The future MC-21 airplane will fly using Russian instruments

The Radio-Electronic Technologies Concern (RETC), part of the Rostec State Corporation, for the first time presented samples of an avionics systems complex for MC-21 airplane. As part of the policy of import substitution in civil aviation, the aircraft MC-21 and SSJ-100 will be used to replace foreign imports. According to the company, the share of Russian-made airborne avionics will almost double – from the current 48% to 80% by the end of 2015.

Source: Alexey Kudenko / RIA Novosti

The Radio-Electronic Technologies Concern (RETC), part of the Rostec State Corporation, for the first time presented samples of an avionics systems complex for MC-21 airplane. As part of the policy of import substitution in civil aviation, the aircraft MC-21 and SSJ-100 will be used to replace foreign imports. According to the company, the share of Russian-made airborne avionics will almost double – from the current 48% to 80% by the end of 2015.

“For the MC-21, we have already prepared proposals for the replacement of equipment by such major international corporations as Thales, Honeywell, Rockwell Collins, etc.,” Nikolay Kolesov, general director of RETC, told reporters.

In 2013, the RETC was selected as the developer and manufacturer of prototypes of devices for an integrated onboard avionics complex, based on integrated modular avionics (IKBO-IMA). This contract was worth 2.33 billion rubles. Series production and delivery of the developed equipment is planned for 2016.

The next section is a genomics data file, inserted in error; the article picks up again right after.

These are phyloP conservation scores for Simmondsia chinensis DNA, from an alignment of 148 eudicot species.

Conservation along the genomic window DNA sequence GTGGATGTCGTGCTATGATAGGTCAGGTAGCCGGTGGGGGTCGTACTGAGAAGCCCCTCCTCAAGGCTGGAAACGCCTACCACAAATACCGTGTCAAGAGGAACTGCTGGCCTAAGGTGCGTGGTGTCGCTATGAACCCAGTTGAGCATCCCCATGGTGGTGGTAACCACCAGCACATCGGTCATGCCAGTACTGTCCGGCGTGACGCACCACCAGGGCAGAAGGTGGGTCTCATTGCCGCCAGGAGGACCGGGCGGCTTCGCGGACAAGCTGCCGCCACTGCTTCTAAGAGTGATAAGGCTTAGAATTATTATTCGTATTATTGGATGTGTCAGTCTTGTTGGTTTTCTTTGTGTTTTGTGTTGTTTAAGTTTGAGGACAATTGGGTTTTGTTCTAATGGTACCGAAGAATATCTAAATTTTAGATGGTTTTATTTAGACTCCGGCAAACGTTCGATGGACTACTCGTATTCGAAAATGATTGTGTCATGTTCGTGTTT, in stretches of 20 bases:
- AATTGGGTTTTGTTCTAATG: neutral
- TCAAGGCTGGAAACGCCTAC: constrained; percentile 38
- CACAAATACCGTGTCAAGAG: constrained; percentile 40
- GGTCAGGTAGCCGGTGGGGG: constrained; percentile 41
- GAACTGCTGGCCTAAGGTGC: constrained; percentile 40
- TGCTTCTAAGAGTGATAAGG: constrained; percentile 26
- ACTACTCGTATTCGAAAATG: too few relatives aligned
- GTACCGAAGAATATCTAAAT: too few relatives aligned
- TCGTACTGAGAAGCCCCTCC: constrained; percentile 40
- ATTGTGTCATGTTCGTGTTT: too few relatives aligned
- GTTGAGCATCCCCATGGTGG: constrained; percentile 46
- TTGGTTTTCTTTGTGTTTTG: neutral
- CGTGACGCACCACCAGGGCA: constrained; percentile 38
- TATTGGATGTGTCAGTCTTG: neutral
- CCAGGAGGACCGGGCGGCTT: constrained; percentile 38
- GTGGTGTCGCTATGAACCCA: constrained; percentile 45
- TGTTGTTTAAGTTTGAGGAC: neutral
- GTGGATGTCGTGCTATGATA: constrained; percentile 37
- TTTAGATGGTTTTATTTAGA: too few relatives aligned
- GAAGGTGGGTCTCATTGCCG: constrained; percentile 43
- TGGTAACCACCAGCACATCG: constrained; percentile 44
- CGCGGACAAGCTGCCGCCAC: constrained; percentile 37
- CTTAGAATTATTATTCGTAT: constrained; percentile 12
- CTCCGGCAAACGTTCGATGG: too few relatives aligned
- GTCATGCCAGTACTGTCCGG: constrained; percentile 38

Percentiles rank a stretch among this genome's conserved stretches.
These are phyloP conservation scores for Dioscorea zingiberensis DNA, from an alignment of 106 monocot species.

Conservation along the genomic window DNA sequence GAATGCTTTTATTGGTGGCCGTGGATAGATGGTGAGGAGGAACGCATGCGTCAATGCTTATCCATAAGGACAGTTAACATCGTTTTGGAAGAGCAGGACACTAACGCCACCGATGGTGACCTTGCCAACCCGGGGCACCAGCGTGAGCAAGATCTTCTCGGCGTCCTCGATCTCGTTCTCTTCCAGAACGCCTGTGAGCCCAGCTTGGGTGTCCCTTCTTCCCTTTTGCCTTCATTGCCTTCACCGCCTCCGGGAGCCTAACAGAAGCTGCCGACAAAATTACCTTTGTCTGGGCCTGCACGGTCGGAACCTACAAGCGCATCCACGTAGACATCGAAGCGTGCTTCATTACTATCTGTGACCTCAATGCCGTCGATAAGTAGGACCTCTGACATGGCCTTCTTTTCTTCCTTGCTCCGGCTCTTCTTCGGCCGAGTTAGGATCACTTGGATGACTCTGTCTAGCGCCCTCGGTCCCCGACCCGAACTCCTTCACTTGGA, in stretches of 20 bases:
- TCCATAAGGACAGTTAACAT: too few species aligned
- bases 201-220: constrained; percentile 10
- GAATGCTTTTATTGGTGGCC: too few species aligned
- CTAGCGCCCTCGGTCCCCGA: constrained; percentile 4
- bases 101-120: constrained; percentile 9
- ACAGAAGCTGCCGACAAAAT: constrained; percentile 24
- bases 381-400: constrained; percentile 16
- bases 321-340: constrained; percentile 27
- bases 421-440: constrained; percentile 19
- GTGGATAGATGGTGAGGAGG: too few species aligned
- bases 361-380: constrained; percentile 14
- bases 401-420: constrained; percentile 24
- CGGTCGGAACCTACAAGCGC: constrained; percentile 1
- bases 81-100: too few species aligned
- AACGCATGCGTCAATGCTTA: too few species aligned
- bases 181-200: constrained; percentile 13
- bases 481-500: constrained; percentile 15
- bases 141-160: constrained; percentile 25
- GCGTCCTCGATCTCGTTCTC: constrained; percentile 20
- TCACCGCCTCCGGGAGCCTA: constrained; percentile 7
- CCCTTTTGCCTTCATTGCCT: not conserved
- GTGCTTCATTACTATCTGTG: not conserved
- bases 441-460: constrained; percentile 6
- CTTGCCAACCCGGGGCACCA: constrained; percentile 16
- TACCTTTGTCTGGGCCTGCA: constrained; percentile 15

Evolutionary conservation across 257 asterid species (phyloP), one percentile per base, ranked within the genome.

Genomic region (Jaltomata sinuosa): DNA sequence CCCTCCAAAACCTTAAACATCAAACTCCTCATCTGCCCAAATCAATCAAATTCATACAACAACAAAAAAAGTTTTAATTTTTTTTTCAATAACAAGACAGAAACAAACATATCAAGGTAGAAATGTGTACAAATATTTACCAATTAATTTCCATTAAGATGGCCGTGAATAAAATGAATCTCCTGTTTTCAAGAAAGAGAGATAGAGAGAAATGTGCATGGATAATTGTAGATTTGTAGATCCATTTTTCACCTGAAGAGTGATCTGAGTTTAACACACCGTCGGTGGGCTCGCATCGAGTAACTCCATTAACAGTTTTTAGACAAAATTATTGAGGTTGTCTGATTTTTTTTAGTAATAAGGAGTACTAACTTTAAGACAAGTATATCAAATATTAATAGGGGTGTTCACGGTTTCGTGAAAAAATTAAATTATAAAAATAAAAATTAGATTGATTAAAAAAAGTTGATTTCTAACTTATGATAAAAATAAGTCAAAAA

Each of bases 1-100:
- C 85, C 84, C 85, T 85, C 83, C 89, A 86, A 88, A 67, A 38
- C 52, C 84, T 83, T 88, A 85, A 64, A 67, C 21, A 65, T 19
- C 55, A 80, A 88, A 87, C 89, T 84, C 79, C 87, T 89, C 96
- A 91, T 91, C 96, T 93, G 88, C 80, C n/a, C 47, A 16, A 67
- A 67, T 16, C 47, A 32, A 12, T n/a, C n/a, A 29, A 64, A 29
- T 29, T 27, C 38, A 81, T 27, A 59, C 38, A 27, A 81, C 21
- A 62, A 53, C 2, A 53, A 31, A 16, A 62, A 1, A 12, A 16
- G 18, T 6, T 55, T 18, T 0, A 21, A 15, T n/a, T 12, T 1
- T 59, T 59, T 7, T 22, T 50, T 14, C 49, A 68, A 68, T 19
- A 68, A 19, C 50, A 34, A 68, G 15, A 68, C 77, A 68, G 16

The integrated onboard avionics complex for the MC-21 and SSJ-100 includes the functions and regimes of navigation, piloting, signaling, display, control of general aircraft equipment, etc. In addition, they will install Russian video surveillance systems, landing, weather radar, communications, an electronic tablet for the pilot, and much more. The IKBO-IMA for MS-21 will be completely Russian-made, except for the navigation components and the communications complex.

The components are now undergoing testing. In the future, the IKBO-IMA could be adapted for other types and models of domestic aircraft, including the Be-200, IL-96-300, as well as a new generation of SSJ. In addition, they are working on creating similar avionics systems for helicopters.

This onboard complex still needs to undergo certification by the Interstate Aviation Committee (IAC) and the European Aviation Safety Agency (EASA). The developers reported that the complex will undergo certification not only as part of the aircraft, but as a separate unit, “so that it can be promoted as a separate product”.

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